In the Heart of the Sea

big fish

Release: Friday, December 11, 2015

[Theater]

Written by: Charles Leavitt; Rick Jaffa; Amanda Silver

Directed by: Ron Howard

From the infamously dangerous Nürburgring and into the heart of the sea Ron Howard has steered his cameras in an altogether new direction, facing the unenviable task of crafting a cinematic event based around the circumstances that inspired 19th Century writer Herman Melville’s most famous fiction.

Less an adherence to the motifs found in ‘Moby Dick’ and more a voyage of its own epic proportions, In the Heart of the Sea finds Howard massaging a much darker story involving the brave (or stubborn) seafaring captain, first mate and crew of the Essex who were destined for destruction when they set out in search of another payday in the form of whale oil, only to be thwarted by a deep sea-dwelling monster. It’s a film in which adjusted expectations will likely accommodate a more enjoyable experience, for this is more blockbuster than serious drama; more Greatest Hits than a standalone album.

In 1820 Chris Hemsworth’s Owen Chase, an experienced whaler and affable, capable man, feels like he’s earned the right to become Captain of the Essex, but thanks to bureaucracy and George Pollard (Benjamin Walker)’s status as heir apparent to the family legacy, he’s relegated once more to First Mate despite being promised otherwise. So the journey starts off with a barely disguised undercurrent of tension and gradually destabilizes as what was already going to be a protracted trip eventuates into more than a year at sea, as the inexperienced Captain Pollard fails to find the goods. At the time, small communities like Nantucket were dependent upon whale oil for lighting and energy and returning to shore empty-handed was not an option.

After months scouring the Atlantic to little avail, Pollard decides to explore the Pacific in an attempt to change their fortunes. While resupplying in Ecuador, they learn of an undisturbed region of whales that apparently harbors a particularly hostile and large white whale. The crew of the Essex dismiss the story as a myth only later to discover both parts of the story to be true. And they are of course attacked, marooned on a remote island and finally left floating for days on end with scant water or food supplies. It gets to a point where the remaining survivors must resort to cannibalism. Indeed, when the going gets tough, the tough get going.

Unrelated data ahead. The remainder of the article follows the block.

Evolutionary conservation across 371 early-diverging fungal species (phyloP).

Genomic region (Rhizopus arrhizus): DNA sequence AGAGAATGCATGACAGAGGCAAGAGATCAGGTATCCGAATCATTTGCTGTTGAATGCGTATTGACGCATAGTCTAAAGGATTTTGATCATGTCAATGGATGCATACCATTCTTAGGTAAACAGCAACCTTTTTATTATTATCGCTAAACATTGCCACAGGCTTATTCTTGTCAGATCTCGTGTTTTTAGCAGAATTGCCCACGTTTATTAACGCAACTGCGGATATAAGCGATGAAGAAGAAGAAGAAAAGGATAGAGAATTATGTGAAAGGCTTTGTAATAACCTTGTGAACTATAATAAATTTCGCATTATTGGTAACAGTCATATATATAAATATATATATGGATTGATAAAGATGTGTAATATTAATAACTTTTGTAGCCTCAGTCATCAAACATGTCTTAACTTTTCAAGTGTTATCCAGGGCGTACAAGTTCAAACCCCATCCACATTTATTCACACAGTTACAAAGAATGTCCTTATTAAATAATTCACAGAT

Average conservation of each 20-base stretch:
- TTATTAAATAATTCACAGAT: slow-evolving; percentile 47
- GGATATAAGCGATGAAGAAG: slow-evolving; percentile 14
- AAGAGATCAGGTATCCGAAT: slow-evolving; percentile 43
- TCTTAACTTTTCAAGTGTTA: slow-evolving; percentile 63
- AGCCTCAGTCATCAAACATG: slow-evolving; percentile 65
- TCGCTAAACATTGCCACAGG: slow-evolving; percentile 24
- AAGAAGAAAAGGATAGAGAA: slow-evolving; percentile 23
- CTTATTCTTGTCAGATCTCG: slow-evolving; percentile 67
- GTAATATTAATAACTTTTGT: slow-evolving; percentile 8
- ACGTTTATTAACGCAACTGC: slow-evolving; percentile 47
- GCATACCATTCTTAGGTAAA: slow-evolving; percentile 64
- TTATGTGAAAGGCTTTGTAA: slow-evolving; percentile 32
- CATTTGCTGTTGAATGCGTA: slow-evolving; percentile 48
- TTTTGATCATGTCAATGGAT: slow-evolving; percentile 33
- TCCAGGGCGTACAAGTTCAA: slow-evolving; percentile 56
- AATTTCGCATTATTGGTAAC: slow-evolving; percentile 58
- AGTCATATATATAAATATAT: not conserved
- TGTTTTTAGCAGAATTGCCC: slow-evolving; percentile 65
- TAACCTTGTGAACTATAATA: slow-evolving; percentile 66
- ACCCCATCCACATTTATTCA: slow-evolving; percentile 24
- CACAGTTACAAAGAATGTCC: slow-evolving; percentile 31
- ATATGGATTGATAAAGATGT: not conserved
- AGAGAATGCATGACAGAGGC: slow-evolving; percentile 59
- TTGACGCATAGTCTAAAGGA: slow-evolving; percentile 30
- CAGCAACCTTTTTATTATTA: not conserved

And when the going does get tough, Howard’s gritty epic truly gets going. Sea is less about showmanship — interpret that as either a reflection of character or performances from a recognizable cast — as it is about establishing atmosphere. Wisely he provides some semblance of humanity before rendering the participants steadily maddening creatures. The squabbles between Chase and Captain Pollard couldn’t seem more trivial after the whale attacks. There’s a tremendous sense of loss, of unrelenting despair in this nautical epic, qualities almost antithetical of Howard’s typically uplifting, inspirational fare. Morbidity and suffering suits him though.

A staunch believer in the power of storytelling, Howard this time surprisingly foregoes establishing memorable characters — don’t expect any Niki Lauda‘s or John Nash‘s here — in order to make room for a familiar but powerful framing device involving Brendan Gleeson’s aged Tom Nickerson, the last living survivor of that crew. In modern-day (well, Nantucket 30 years later), a thoroughly depressed and alcohol-dependent Tom reluctantly relays the tragedy to a curious Melville (Ben Whishaw) who in turn wants to recount the saga in his writing for to make a name for himself.

Regrettably, the sporadic jumps back to present-day tend to rudely interrupt our seafarers’ plight. Sea has a difficult time sustaining momentum and if it is to aspire to great heights as a blockbuster, as it clearly wishes with a mammal of this magnitude so convincingly rendered, it needs to more judiciously use these transitions. Points also deducted for the crowbarring in of a parallel to man’s contemporary dependence on land-locked crude oil. The topic certainly seems relevant, but the film almost certainly would have been better off without the mention.